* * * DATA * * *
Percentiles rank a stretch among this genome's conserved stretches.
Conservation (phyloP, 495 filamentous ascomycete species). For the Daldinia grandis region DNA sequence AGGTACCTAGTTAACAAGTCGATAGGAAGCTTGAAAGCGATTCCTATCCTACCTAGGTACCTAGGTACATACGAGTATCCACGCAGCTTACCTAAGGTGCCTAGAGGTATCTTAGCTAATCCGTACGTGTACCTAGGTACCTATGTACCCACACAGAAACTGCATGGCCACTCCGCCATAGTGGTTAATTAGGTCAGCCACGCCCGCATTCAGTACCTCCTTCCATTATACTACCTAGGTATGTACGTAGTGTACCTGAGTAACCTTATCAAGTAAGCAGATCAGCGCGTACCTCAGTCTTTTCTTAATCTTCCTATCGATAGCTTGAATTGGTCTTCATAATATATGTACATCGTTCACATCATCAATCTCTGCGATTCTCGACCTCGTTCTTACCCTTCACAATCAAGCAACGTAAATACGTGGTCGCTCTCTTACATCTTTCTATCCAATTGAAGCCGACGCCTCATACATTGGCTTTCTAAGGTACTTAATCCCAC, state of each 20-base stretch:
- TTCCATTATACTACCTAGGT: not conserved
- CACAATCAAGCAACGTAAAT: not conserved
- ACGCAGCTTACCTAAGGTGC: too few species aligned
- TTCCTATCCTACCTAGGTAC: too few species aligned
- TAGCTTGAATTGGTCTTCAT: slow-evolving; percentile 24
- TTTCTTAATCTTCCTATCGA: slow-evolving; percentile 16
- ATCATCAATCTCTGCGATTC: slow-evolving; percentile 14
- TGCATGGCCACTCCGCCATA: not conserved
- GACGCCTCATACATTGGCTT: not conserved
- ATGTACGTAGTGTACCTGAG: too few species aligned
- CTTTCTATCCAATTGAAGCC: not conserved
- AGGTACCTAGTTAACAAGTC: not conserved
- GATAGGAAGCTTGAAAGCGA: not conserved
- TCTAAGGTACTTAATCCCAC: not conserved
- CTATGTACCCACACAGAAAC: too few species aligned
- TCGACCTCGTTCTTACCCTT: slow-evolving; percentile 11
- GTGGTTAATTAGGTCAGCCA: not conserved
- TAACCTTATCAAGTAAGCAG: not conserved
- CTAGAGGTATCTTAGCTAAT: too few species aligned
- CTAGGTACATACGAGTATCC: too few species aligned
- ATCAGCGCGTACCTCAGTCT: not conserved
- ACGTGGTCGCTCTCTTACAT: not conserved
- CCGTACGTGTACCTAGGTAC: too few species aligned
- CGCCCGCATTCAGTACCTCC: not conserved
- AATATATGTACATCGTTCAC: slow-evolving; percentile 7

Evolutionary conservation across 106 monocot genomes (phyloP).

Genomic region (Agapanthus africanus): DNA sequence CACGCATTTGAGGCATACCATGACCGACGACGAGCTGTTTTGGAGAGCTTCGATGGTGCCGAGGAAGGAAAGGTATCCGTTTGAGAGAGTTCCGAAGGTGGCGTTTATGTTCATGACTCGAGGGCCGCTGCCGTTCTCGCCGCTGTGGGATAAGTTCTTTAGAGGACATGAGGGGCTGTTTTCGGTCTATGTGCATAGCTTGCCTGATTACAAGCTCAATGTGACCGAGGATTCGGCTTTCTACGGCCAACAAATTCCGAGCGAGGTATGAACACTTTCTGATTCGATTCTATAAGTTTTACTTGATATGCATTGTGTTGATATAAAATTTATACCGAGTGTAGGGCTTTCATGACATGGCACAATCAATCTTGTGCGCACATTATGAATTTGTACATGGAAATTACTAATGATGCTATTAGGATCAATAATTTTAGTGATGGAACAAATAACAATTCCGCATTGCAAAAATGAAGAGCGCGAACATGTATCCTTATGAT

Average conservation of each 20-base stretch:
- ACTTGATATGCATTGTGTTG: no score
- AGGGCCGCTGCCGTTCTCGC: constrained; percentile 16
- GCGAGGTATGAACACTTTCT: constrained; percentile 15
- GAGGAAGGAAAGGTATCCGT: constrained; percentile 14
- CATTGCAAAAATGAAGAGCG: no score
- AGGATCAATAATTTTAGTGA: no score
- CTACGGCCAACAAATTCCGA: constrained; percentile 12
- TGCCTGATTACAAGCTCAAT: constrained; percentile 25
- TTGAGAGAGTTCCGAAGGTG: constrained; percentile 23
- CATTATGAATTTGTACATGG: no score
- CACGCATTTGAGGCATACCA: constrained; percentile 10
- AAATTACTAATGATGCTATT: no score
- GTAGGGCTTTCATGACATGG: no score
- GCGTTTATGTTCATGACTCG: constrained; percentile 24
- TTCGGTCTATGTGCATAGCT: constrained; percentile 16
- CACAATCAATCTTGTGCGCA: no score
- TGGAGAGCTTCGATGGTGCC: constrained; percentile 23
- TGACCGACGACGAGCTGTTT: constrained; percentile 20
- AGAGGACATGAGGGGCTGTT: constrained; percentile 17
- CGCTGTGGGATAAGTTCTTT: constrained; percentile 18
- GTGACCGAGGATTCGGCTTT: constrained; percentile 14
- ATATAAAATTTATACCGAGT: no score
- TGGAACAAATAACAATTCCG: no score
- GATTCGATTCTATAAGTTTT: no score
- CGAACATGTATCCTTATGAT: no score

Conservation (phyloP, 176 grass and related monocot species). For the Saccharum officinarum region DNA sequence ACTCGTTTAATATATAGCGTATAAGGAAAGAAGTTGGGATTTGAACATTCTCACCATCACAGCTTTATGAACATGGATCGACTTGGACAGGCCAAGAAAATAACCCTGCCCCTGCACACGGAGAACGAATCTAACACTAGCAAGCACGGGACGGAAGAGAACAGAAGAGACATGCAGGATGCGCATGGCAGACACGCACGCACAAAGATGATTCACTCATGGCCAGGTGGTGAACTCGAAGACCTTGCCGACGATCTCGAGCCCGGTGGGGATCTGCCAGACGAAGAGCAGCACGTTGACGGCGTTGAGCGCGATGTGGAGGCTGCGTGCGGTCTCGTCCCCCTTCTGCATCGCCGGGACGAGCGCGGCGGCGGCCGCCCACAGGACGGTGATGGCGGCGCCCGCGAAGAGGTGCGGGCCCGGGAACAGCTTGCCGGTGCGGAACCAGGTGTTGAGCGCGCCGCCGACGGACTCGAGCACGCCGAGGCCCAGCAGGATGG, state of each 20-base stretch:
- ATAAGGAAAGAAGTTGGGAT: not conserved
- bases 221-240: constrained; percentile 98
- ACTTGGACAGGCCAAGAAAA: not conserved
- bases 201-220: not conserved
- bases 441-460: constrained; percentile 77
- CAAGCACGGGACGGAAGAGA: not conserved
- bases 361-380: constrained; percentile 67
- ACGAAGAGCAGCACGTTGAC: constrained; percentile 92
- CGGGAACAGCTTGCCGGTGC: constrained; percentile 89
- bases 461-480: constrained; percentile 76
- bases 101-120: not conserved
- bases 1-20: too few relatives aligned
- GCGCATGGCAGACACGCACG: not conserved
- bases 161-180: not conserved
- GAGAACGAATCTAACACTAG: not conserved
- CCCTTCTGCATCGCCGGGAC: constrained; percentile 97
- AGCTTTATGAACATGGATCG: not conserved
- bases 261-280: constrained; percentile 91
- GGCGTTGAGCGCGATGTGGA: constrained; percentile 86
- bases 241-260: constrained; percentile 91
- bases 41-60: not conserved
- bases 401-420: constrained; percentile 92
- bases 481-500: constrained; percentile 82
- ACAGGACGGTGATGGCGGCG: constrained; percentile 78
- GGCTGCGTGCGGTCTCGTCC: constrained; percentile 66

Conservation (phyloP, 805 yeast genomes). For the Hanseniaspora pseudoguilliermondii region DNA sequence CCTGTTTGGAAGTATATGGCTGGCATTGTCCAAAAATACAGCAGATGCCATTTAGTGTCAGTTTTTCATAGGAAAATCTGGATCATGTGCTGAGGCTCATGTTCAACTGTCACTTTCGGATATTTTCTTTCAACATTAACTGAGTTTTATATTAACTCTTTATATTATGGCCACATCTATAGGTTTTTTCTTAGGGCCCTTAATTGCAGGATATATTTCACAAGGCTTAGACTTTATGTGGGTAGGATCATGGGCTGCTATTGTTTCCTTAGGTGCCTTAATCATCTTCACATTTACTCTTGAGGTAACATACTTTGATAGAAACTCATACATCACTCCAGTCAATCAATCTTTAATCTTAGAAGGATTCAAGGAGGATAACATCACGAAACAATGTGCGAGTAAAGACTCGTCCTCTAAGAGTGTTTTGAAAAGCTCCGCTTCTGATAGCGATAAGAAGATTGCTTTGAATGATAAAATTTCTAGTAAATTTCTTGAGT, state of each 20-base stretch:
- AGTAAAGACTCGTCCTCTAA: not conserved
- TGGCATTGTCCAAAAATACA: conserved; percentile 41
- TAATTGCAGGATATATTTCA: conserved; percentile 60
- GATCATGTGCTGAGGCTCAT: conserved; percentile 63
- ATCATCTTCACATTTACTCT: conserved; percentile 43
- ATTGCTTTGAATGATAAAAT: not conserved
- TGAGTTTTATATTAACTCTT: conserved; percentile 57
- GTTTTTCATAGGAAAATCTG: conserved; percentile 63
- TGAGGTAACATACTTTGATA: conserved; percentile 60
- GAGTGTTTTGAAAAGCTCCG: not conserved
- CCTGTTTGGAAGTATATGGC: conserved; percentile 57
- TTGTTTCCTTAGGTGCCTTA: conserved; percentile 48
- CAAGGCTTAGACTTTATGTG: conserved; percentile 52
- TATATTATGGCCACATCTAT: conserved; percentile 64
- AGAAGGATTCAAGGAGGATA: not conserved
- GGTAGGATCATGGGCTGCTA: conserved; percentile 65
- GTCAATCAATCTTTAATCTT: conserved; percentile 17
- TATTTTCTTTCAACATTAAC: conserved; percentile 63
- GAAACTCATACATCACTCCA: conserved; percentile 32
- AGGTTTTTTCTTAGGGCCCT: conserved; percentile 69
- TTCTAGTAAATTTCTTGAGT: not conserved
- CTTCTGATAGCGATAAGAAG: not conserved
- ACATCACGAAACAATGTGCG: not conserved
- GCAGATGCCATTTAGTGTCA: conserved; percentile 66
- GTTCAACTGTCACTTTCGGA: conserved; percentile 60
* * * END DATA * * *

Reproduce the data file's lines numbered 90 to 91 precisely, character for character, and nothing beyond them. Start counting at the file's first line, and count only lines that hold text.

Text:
- GTTTTTCATAGGAAAATCTG: conserved; percentile 63
- TGAGGTAACATACTTTGATA: conserved; percentile 60